Moore v. Stamps , 507 S.W.2d 939 ( 1974 )


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  • 507 S.W.2d 939 (1974)

    Ex parte Michael J. MOORE, Petitioner,
    v.
    Lynman STAMPS, Warden, St. Louis Medium Security Institution, Respondent.

    No. 35860.

    Missouri Court of Appeals, St. Louis District, En Banc.

    March 19, 1974.
    Motion to Modify Opinion Denied April 8, 1974.

    *941 G. Jeffrey Lockett, Asst. Public Defender, St. Louis, for petitioner.

    Edward M. Peek, Asst. City Counselor, John T. White, Asst. Circuit Atty., St. Louis, for respondent.

    SIMEONE, Judge.

    Petitioner, Michael Joseph Moore filed his petition for an original writ of habeas corpus on December 4, 1973, having been given leave to do so as a poor person. Mo.Const., Art. V., § 4, V.A.M.S.

    On January 16, 1973, petitioner Moore pleaded guilty in the Circuit Court of the City of St. Louis to two offenses—tampering with a motor vehicle and stealing a motor vehicle. On March 16, 1973, having pleaded guilty to these two offenses, he was sentenced by the Circuit Court to two one-year sentences in the "workhouse of the City of St. Louis" to run concurrently. The court suspended execution of the sentences and placed petitioner on probation for two years subject to the rules in the order of probation. The order of probation stated that the application for probation was approved, and in accordance with the authority vested by law, Moore was "placed on probation for such a period of time as required by statute." The probationer was advised in the order that "under the law the Court may at any time revoke or modify any conditions of the probation" and that he "shall be subject to arrest upon order of the Court." Among the conditions of probation signed by Moore on March 16, 1973, were that "I shall obey all laws and ordinances of the United States, State, County or Municipality."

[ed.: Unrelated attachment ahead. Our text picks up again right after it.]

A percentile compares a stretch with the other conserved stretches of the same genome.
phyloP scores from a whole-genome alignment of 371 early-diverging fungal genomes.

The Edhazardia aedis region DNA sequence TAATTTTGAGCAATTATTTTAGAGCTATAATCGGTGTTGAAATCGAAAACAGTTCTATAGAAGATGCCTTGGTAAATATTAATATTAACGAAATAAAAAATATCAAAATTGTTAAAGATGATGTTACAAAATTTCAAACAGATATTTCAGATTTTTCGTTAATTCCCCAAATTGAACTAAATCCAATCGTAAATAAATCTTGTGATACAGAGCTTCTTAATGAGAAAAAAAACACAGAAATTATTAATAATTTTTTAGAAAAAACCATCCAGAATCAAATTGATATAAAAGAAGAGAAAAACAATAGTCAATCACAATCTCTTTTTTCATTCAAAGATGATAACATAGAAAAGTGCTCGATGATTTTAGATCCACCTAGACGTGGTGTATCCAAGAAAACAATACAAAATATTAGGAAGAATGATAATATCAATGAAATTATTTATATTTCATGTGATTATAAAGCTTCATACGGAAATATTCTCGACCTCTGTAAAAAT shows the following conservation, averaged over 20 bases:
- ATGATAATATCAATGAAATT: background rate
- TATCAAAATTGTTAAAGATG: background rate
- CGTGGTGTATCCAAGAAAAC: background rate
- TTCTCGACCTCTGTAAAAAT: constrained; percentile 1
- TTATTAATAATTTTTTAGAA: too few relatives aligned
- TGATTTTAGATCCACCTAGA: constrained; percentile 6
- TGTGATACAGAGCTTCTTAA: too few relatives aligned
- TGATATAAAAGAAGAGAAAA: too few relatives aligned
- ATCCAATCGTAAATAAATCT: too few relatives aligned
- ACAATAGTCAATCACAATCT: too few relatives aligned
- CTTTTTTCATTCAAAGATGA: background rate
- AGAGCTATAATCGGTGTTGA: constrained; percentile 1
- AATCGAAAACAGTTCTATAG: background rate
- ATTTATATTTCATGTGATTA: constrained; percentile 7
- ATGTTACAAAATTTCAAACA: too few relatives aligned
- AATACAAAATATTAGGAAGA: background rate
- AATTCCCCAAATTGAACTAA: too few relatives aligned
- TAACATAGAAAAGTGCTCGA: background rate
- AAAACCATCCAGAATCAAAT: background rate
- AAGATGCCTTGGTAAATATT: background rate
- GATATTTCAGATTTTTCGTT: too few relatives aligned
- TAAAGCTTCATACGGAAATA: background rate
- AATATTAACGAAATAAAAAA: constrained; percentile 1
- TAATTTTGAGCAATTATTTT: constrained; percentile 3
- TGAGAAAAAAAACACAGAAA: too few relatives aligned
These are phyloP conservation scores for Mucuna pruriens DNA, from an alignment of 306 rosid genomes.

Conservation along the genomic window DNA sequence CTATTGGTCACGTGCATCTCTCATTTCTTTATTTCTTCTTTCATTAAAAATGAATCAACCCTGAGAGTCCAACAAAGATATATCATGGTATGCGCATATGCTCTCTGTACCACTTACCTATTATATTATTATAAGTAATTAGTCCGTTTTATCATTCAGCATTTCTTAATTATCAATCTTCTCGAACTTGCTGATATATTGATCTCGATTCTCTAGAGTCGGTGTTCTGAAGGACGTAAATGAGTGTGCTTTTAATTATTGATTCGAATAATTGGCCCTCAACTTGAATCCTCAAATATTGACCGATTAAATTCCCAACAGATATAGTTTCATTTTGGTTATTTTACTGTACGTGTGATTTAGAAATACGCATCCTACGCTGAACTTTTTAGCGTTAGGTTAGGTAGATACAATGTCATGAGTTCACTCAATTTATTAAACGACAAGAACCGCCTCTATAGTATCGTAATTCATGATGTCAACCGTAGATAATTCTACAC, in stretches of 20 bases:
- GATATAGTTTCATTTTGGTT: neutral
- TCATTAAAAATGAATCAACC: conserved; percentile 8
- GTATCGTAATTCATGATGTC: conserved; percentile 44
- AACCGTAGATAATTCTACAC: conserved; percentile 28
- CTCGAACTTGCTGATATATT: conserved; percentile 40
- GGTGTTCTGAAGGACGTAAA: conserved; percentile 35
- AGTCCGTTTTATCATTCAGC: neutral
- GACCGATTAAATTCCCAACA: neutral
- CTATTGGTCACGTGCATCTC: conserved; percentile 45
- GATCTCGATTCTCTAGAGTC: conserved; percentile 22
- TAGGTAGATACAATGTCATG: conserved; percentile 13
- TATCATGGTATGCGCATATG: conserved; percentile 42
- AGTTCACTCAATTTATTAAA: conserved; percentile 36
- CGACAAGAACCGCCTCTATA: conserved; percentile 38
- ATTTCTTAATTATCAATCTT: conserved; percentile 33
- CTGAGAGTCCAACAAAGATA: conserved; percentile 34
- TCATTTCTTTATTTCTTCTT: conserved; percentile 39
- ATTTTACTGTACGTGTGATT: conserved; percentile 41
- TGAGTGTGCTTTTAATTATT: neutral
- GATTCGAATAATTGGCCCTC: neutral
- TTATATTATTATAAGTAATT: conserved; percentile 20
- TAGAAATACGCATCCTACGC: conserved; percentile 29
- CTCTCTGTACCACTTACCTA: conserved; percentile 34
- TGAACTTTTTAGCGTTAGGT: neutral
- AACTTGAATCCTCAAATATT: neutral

On July 18, 1973, petitioner was arrested in St. Louis County and charged with stealing a motor vehicle. On July 30, 1973, a preliminary hearing was held and petitioner was discharged for failure of the State to prosecute. On August 9, 1973, a probation violation report was filed by Mrs. Patt Pickett, a probation and parole officer. The report stated that Moore was suspected of the commission of a new offense; that on July 18, 1973, a policeman working a roof detail at River Roads Shopping Center observed a person, later believed to be Moore, park and get out of an automobile which was subsequently found to have been stolen. He then walked to another automobile and drove it away. The officer notified the Jennings police department of the situation. Moore was stopped when the second automobile was discovered to be stolen. He was arrested and charged with auto theft. Moore claimed innocence. Mrs. Pickett recommended in the report that "action be delayed pending disposition by the court."

    A supplemental violation report was filed on September 7, 1973. This supplemental report indicated that petitioner appeared for the preliminary hearing in St. Louis County, but that the charge was dropped. The report concluded, "It is now recommended that the probation granted Michael Moore be continued."